Brand Identity – MISS before KISS – Why simplicity is the key.

Make it simple stupid before KISS

It really does pay to have a simple brand identity, especially in today’s digital world.

Everybody knows the old ‘KISS’ acronym – ‘Keep it simple, stupid’. But before we can do that we need to ‘MISS’ – Make it Simple.

Now is a good time to revisit your brand identity design and reconsider how it can be stripped down to the essentials.

If you’re commissioning a new identity – then bear these principles in mind.

So, why is it so timely to be considering this?

Big brands have been evolving their identities for some time. The results we see are a rationalisation to simple visual concepts with maximum recognition.

A massive statement was made recently by Mastercard who have even gone so far as to move to a ‘nameless’ logo developed by Pentagram’s partner, Michael Bierut.

“Raja Rajamannar, Mastercard’s chief marketing and communication officer, also seems pretty excited about the visual update, noting that “Reinvention in the digital age calls for modern simplicity.” Raja claims that as “80 per cent” of people are able to “spontaneously” recognise the brand’s (admittedly) iconic interlocking circles without the word Mastercard nestled between them, and in turn the circles could happily stand on their own.”

Other major players have been stripping away the frills for years and investing in symbols as their key brand assets – Apple and Nike, instantly spring to mind. You can add McDonalds, Shell and many others to the list.

Okay, for us lesser mortals we may not feel we have sufficient recognition to drop our name altogether (even Mastercard have retained theirs for some applications). However, the fact is that our brains process pictures and images far faster than they read words. So, it’s the simple images and shapes, together with colour schemes, that people register and remember.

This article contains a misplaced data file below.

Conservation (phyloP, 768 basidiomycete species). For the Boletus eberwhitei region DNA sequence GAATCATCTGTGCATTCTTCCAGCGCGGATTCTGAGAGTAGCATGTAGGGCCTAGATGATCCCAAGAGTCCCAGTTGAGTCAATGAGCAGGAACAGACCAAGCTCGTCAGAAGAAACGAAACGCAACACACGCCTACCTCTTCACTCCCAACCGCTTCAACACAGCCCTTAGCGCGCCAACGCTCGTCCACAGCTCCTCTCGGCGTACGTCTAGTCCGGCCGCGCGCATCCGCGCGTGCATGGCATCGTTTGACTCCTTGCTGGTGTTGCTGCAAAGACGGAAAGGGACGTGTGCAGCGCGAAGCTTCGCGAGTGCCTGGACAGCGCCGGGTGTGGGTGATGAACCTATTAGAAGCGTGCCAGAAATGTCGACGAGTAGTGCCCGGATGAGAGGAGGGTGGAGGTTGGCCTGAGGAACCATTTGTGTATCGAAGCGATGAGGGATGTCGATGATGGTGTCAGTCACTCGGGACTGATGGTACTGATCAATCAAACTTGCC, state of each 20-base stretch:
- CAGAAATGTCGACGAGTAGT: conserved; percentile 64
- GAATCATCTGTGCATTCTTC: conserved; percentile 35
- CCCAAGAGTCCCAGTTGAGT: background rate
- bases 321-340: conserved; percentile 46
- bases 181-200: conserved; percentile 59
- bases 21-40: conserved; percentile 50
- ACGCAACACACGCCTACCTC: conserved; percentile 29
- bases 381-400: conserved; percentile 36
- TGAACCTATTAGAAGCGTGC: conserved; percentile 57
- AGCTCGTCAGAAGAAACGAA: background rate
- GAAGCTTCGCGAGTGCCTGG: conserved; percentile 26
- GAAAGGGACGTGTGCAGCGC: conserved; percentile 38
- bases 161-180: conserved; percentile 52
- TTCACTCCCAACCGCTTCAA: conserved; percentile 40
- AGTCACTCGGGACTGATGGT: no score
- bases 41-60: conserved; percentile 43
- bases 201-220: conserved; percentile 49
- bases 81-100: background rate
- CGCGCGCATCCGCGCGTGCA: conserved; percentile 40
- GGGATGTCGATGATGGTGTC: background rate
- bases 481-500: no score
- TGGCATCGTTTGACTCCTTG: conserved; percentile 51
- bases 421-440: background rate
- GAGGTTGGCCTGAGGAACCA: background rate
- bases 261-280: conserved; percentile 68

This is especially true in a digital world. We scroll pages and flip through posts so fast that our identities have only a fraction of a second to impact upon the viewer.

Often our logo or symbol will be viewed on a cramped 300 pixel wide phone screen.

Social media brings another consideration – the profile picture that appears on our posts and the top of pages – what shape is it?  Right, square or a circle – same width as its depth. Instagram is also built around a square format. Symbols that fit this format are going to have a flying start. Today it’s cool to be square.

How do we do we apply the principles of MISS to our brand identity?

  • Evolution not Revolution – if your brand has been around for a while it almost certainly has some valuable visual content. The trick is to select only the essential elements, refine and strengthen them and make them unmistakably ‘yours’. Build on those key shapes and symbols.
  • Be a brutal pruner – look at every element in your identity. Is it helping? Does it have a purpose? If not – can it go? Almost certainly ‘Yes’.
  • Don’t be scared of the very simple – Mastercard’s symbol is just two discs. Bass Ale has used the simple red triangle logo since 1876, when the logo became the first registered trademark ever issued by the British government.
  • Be a critical client. If you have a new business or are having a brand re-designed, make a very precise assessment of any design suggestions. Don’t just go for a pretty or clever design – ask yourself, is it strong, clear and unambiguous. Consider how it will work at all sizes – on a phone screen – competing against other posts – against different backgrounds. How will it work in a round or square profile pic.
  • Consider the competition. Collect a selection of competitors’ brand identities and logos – place yours amongst them – how does it stand up?


Once you’ve made it simple – keep it simple. Those famous brand identities became stronger and more memorable by being consistently applied. Document your visual standards and be tough in ensuring their application is cast iron. Simples.


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Ian West
dangerous ideas

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